Cover image for Sugar / Jewell Parker Rhodes.
Title:
Sugar / Jewell Parker Rhodes.
ISBN:
9780316043069
Publication Information:
New York, New York : Scholastic, [2015]

©2013
Physical Description:
272 pages : illustrations ; 20 cm
Holds:
Copies:

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1 Bob Harkins Branch RHO Paperback Junior Paperback Fiction
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1 Nechako Branch RHO Paperback Junior Paperback Fiction
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Summary

Summary

From Jewell Parker Rhodes, the author of Towers Falling and Ninth Ward (a Coretta Scott King Honor Book and a Today show Al's Book Club for Kids pick) comes a tale of a strong, spirited young girl who rises beyond her circumstances and inspires others to work toward a brighter future.
Ten-year-old Sugar lives on the River Road sugar plantation along the banks of the Mississippi. Slavery is over, but laboring in the fields all day doesn't make her feel very free. Thankfully, Sugar has a knack for finding her own fun, especially when she joins forces with forbidden friend Billy, the white plantation owner's son.
Sugar has always yearned to learn more about the world, and she sees her chance when Chinese workers are brought in to help harvest the cane. The older River Road folks feel threatened, but Sugar is fascinated. As she befriends young Beau and elder Master Liu, they introduce her to the traditions of their culture, and she, in turn, shares the ways of plantation life. Sugar soon realizes that she must be the one to bridge the cultural gap and bring the community together. Here is a story of unlikely friendships and how they can change our lives forever.


Author Notes

Jewell Parker Rhodes is an award-winning author. Her books include Voodoo Dreams, Magic City, Douglass' Women, Season, Moon, Hurricane, and the children's book, Ninth Ward. She is also the author of the writing guides Free Within Ourselves: Fiction Lessons for Black Authors and The African American Guide to Writing and Publishing Nonfiction.

Her work has been published in Germany, Italy, Canada, Turkey, and the United Kingdom and reproduced in audio and for NPR's "Selected Shorts." Rhodes honors include: the American Book Award, the National Endowment of the Arts Award in Fiction, the Black Caucus of the American Library Award for Literary Excellence, the PEN Oakland/Josephine Miles Award for Outstanding Writing, and two Arizona Book Awards.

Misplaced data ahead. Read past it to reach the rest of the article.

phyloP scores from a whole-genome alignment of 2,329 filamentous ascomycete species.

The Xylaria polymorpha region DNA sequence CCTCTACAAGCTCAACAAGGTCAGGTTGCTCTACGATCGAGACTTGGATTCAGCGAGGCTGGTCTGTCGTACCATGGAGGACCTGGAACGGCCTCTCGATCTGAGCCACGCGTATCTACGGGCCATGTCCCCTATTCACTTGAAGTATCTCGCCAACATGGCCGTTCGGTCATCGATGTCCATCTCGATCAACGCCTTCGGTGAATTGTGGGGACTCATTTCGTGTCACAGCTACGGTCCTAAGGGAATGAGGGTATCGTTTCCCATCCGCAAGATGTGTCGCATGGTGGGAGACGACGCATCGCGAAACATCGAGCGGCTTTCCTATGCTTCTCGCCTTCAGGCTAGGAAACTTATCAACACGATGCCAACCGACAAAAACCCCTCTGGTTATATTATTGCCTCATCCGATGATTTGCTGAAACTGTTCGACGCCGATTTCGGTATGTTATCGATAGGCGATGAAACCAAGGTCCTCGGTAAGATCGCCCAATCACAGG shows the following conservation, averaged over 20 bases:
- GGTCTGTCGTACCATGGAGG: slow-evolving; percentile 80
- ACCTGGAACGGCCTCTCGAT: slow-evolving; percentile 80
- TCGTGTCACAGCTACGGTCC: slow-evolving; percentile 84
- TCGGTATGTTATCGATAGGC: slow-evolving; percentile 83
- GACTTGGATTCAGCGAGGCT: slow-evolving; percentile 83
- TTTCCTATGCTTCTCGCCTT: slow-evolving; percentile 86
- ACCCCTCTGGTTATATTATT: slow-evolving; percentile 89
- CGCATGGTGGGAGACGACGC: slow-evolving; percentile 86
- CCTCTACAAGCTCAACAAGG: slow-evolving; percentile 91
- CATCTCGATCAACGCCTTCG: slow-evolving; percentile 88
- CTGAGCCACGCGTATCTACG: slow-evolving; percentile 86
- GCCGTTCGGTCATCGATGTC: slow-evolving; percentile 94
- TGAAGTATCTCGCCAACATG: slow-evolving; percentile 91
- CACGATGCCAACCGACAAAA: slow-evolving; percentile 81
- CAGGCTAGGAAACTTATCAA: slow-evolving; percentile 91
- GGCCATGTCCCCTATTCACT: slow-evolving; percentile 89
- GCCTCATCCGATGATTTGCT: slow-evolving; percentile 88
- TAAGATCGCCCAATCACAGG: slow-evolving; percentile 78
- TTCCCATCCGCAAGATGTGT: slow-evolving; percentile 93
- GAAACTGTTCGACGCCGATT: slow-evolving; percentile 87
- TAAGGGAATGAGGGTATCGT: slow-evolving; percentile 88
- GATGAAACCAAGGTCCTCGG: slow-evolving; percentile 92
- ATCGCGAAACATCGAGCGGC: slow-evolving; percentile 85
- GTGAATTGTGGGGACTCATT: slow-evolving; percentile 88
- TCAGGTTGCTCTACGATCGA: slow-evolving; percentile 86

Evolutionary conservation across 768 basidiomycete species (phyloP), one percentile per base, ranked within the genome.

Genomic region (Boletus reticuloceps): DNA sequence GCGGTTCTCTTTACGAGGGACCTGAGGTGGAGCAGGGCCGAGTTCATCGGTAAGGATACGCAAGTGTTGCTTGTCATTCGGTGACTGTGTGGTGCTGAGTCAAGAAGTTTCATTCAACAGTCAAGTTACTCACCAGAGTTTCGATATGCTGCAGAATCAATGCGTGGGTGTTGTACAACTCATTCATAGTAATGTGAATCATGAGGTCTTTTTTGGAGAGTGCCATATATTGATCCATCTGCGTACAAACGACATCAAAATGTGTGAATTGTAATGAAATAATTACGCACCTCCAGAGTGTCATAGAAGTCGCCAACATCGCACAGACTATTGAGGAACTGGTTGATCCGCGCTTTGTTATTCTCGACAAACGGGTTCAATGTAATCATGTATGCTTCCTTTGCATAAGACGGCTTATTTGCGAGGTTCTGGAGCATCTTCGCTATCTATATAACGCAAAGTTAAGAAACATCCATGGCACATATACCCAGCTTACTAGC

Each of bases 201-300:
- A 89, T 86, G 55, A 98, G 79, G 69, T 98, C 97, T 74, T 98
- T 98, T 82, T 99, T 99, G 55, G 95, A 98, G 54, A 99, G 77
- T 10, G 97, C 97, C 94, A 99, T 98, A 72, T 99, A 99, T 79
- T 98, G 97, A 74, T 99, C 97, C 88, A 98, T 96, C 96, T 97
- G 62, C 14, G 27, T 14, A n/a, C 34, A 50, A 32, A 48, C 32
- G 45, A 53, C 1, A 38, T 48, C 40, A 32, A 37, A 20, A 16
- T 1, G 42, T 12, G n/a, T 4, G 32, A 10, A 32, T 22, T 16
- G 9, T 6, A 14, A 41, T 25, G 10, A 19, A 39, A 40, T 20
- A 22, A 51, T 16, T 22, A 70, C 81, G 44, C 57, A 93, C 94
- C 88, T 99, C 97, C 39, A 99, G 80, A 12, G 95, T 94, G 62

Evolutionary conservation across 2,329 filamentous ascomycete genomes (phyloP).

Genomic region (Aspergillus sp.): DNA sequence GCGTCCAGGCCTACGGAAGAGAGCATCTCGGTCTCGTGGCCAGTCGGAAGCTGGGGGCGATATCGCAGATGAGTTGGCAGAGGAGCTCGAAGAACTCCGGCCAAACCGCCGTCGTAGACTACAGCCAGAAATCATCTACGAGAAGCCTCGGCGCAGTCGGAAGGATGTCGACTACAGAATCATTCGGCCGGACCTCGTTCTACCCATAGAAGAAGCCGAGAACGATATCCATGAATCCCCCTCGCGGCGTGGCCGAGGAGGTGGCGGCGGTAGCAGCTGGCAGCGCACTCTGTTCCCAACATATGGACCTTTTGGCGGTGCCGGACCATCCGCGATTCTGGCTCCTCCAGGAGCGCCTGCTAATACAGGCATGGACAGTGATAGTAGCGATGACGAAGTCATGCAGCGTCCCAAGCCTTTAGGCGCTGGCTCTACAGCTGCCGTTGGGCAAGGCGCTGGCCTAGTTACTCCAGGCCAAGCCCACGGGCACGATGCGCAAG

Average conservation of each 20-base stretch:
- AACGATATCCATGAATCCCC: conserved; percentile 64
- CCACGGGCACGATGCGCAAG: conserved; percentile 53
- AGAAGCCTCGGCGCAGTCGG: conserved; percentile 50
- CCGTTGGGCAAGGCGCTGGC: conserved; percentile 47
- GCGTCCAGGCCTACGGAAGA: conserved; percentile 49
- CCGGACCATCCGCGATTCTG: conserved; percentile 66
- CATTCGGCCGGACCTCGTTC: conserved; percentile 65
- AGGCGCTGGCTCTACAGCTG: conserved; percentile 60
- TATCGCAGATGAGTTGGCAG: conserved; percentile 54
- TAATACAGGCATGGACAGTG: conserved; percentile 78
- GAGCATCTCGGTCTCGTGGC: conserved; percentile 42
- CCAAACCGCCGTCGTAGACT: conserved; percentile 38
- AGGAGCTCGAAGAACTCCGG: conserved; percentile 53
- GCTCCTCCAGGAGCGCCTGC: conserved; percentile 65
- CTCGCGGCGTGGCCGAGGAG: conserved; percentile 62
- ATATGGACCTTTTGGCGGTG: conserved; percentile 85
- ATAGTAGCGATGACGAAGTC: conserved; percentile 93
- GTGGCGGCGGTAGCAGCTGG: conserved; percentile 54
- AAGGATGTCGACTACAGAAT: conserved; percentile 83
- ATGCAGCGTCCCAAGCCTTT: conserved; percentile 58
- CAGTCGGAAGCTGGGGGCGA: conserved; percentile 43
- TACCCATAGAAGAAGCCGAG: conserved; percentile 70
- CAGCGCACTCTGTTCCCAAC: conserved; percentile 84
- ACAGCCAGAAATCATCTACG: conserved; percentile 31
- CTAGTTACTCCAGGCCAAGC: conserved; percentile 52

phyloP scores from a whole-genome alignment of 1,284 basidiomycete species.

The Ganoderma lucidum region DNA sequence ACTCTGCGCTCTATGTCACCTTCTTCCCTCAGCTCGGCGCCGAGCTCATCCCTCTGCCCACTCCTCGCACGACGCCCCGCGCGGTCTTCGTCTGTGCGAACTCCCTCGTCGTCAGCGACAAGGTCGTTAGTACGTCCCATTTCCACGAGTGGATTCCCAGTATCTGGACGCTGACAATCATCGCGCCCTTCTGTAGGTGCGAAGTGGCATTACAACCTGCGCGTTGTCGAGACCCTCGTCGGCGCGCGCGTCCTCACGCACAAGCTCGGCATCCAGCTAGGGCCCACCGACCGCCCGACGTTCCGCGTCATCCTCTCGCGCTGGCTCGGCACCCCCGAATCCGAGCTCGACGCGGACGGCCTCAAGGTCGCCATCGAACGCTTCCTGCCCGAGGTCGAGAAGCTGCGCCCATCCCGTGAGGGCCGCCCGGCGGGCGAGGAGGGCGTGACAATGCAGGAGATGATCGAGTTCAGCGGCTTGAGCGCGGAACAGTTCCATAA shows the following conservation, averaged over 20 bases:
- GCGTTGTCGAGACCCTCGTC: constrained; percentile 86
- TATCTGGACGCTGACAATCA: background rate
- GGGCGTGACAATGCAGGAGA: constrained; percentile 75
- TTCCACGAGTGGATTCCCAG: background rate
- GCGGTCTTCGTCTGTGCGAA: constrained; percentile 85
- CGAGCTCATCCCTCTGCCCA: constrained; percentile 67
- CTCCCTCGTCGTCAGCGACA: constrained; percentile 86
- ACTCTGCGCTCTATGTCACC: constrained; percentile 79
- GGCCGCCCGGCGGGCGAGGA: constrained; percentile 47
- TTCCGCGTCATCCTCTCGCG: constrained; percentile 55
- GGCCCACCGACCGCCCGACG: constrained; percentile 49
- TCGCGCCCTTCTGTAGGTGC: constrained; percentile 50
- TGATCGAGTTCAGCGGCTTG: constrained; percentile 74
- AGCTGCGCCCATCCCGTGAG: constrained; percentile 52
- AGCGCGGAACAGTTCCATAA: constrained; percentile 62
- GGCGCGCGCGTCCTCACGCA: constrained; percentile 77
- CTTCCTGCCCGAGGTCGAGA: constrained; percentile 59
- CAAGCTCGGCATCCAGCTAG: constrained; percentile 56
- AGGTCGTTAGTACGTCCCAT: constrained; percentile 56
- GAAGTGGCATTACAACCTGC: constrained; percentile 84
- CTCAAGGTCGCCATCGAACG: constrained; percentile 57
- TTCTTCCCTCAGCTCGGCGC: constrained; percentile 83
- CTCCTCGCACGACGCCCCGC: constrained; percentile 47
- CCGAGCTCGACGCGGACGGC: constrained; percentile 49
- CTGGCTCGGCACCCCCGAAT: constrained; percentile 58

Rhodes is the Virginia G. Piper Chair in Creative Writing and Artistic Director of Piper Global Engagement at Arizona State University.

(Bowker Author Biography) Jewell Parker Rhodes is a professor of creative writing and American literature at Arizona State University. She lives in Scottsdale, Arizona.


Reviews 2

Publisher's Weekly Review

In 1870 Louisiana, five years after the Thirteenth Amendment outlawed slavery, Sugar is still bound to the crop whose name she shares: "I'm ten now. I'm not a slave anymore. I'm free. Except from sugar." Sugar and her mother had been waiting for the return of her father, who was sold shortly after Sugar was born; when Sugar's mother died, her daughter was left with nowhere to go. Sugar's caring guardians and her occasional adventures in the woods are bright spots in her life, but she feels left behind as friends head north. When "Chinamen" are hired to work on the plantation, Sugar's community feels threatened; however, Sugar's intuition, curiosity, and spirit move her to befriend the perceived enemy and bring everyone together. Rhodes (Ninth Ward) paints a realistic portrait of the hard realities of Sugar's life, while also incorporating Br'er Rabbit stories and Chinese folktales. Sugar's clipped narration is personable and engaging, strongly evoking the novel's historical setting and myriad racial tensions, making them accessible and meaningful to beginning readers. Ages 8-12. Agent: Michael Bourret, Dystel & Goderich Literary Management. (May) (c) Copyright PWxyz, LLC. All rights reserved.


Horn Book Review

Sugar, a ten-year-old African American girl in Reconstruction Louisiana, hates everything about sugar: "Sugar bites a hundred times, breaking skin and making you bleed...Sugar calls -- all kinds of bugs, crawling, inching, flying...I hate, hate, hate sugar." The work on a sugarcane plantation is brutal, and Sugar's mother died two years ago. The community of cane workers, all former slaves, is equal parts loving and disapproving of Sugar's high spirits, but she's increasingly lonely as the other families move away for a better life in the North. When the plantation owner's son, Billy, starts making friendly overtures, Sugar is ready to accept, though they both know they aren't supposed to play together. Her outgoing nature helps her reach out to the new group of Chinese sugarcane workers, and her friendship with the youngest of them enlarges her view of the world and its possibilities. Rhodes vividly depicts Sugar's experiences and sensations, from the razor-sharp leaves of the cane field to the sights and smells of the Mississippi River, using short, direct, and evocative sentences. The novel's plot may be a little predictable, but with her endearing feistiness, realistically shifting moods, and capacity for friendship, Sugar is an engaging and memorable character. susan dove lempke (c) Copyright 2013. The Horn Book, Inc., a wholly owned subsidiary of Media Source, Inc. No redistribution permitted.


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